Hot water bottles are a cozy companion during chilly nights, but it’s crucial to use them correctly to ensure safety.
Risks to consider: Hot water bottles, if misused or old, can crack, leak, or even explode, potentially resulting in severe burns or injuries.
Determining your hot water bottle’s age:
- Always be aware of the age of your hot water bottle. Their typical lifespan is about two years. Beyond this, the risk of damage increases.
- Unsure about its age? Check the daisy wheel imprinted on its neck or body.
- The central number indicates the year (e.g., ’22’ for 2022).
- The 12 segments around this number represent months. The filled segments mark its manufacturing month. For instance, if eight segments have dots, it means the bottle was crafted in August.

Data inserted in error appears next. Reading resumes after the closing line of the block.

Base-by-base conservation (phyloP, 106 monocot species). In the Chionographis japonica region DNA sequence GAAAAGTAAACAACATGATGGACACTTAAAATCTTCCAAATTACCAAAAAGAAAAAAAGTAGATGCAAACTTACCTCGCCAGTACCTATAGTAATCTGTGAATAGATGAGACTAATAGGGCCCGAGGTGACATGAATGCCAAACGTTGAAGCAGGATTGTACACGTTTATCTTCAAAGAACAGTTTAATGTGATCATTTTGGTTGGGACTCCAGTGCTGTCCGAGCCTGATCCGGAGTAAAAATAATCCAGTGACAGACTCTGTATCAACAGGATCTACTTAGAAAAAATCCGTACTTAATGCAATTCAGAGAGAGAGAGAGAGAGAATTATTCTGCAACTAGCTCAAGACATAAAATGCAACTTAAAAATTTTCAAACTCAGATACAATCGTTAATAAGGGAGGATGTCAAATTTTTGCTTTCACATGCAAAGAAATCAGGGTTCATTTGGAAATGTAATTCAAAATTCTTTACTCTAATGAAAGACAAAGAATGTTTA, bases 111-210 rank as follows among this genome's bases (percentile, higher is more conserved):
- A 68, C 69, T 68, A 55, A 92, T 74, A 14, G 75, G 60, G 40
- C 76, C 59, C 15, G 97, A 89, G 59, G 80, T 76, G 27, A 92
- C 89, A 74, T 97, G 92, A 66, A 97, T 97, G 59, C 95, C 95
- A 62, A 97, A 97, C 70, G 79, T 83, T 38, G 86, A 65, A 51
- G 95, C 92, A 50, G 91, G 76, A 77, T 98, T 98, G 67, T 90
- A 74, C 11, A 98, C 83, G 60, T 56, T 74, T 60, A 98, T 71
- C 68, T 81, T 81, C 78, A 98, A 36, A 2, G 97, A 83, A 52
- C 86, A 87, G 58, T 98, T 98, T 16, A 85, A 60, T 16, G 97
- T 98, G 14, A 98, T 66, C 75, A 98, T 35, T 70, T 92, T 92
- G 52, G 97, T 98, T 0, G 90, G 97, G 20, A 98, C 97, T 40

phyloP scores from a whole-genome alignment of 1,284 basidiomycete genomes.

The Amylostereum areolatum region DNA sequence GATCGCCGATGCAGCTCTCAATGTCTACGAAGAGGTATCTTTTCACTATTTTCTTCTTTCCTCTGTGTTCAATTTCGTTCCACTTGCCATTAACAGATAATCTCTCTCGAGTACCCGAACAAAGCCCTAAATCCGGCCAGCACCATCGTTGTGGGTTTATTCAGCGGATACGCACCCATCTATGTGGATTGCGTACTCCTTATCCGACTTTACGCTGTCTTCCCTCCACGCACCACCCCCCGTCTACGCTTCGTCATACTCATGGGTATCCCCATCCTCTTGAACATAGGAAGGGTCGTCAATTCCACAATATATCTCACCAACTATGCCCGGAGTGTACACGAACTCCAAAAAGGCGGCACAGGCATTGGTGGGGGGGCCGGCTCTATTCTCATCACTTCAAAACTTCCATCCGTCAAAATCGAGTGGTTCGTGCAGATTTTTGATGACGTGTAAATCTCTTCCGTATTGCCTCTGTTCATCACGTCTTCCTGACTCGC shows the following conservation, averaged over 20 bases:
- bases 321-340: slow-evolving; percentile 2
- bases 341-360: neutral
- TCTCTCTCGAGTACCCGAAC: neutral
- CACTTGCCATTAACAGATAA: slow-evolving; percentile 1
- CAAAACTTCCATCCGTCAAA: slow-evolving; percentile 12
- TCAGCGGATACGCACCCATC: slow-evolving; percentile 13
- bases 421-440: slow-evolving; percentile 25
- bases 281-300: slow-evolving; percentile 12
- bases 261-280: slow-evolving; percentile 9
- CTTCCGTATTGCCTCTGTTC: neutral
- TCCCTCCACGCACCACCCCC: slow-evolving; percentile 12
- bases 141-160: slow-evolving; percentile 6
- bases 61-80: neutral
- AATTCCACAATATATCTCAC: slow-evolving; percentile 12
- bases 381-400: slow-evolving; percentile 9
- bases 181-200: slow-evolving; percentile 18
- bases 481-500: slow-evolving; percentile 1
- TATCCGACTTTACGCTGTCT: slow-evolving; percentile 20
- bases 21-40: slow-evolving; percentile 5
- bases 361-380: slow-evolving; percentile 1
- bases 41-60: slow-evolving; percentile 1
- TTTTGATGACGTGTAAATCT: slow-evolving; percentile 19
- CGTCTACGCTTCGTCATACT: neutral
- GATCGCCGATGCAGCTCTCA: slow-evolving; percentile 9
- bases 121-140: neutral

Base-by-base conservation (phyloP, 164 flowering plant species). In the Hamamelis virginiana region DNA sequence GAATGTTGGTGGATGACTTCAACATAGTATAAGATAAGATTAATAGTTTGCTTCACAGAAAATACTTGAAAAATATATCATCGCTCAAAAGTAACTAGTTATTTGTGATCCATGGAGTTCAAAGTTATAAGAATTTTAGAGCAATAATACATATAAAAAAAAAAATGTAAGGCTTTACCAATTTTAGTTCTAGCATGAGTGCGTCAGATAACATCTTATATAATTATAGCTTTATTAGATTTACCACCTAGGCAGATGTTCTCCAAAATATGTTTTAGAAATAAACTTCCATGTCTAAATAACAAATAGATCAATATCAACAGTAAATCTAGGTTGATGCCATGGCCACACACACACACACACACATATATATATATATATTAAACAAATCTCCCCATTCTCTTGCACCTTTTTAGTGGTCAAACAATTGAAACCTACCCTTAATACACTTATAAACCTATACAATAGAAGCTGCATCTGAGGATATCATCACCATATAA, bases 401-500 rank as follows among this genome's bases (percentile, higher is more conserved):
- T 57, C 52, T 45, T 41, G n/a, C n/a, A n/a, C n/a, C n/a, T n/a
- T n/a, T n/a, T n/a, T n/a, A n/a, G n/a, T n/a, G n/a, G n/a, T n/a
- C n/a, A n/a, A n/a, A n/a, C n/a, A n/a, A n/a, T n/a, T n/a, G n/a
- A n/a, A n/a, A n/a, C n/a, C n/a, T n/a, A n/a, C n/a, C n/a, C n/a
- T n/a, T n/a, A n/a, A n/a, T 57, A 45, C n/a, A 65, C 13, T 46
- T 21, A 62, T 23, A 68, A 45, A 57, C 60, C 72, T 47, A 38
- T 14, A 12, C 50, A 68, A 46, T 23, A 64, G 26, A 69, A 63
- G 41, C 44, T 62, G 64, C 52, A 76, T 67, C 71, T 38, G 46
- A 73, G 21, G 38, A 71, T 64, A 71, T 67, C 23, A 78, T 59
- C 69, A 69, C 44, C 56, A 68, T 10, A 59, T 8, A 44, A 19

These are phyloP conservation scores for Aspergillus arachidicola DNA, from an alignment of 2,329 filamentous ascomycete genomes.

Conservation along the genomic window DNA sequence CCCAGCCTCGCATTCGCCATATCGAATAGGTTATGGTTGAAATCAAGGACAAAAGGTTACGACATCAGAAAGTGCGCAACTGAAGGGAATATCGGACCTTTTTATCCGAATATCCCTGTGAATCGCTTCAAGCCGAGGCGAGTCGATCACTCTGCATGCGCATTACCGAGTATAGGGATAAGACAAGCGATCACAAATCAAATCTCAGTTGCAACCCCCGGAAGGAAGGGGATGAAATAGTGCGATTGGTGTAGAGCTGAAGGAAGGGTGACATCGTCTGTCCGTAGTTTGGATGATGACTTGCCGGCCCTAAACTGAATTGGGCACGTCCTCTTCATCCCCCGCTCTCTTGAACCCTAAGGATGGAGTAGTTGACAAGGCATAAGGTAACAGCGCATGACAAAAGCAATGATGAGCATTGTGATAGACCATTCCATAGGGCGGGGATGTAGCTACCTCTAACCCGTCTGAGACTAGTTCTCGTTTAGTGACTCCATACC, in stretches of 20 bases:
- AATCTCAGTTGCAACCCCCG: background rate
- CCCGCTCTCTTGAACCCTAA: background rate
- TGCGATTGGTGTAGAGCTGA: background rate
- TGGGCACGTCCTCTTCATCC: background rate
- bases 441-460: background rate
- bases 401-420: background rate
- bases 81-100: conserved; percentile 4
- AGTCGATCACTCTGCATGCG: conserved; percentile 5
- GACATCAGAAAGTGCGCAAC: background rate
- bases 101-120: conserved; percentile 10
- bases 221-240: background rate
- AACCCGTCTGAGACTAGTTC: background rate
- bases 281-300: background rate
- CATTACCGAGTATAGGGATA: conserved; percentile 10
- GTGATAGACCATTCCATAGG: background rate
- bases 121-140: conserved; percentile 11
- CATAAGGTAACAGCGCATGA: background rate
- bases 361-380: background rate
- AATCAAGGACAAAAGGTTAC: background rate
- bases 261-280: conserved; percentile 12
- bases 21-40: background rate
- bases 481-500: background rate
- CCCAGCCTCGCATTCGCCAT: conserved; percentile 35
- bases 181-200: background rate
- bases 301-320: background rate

Safety tips for hot water bottle usage:
- Use hot water, but avoid boiling temperatures.
- Fill up to three-quarters only to minimize bursting risks.
- Remove all air above the water level before sealing to prevent injuries due to escaping hot air.
- Ensure the stopper is tightly secured.
- Wrap the bottle in a cloth or towel to avoid direct skin contact.
- Refrain from taking the bottle to bed.
- Don’t combine the use of a hot water bottle with an electric blanket.
- Avoid using the bottle as a cushion or sitting on it.
- Store the bottle without any weight on top.
- Replace your bottle every two years.
- Regularly inspect for wear and tear.
- Babies should never be given hot water bottles, wheat bags, or electric blankets.
Incase of scalds: If someone suffers from a scald due to a hot water bottle:
- Seek guidance on the NHS website.
- If the scald covers an area larger than the injured person’s hand or is on sensitive parts like the face, neck, hands, or feet, seek immediate medical attention at A&E.
- In cases of doubt, consult NHS 111 online.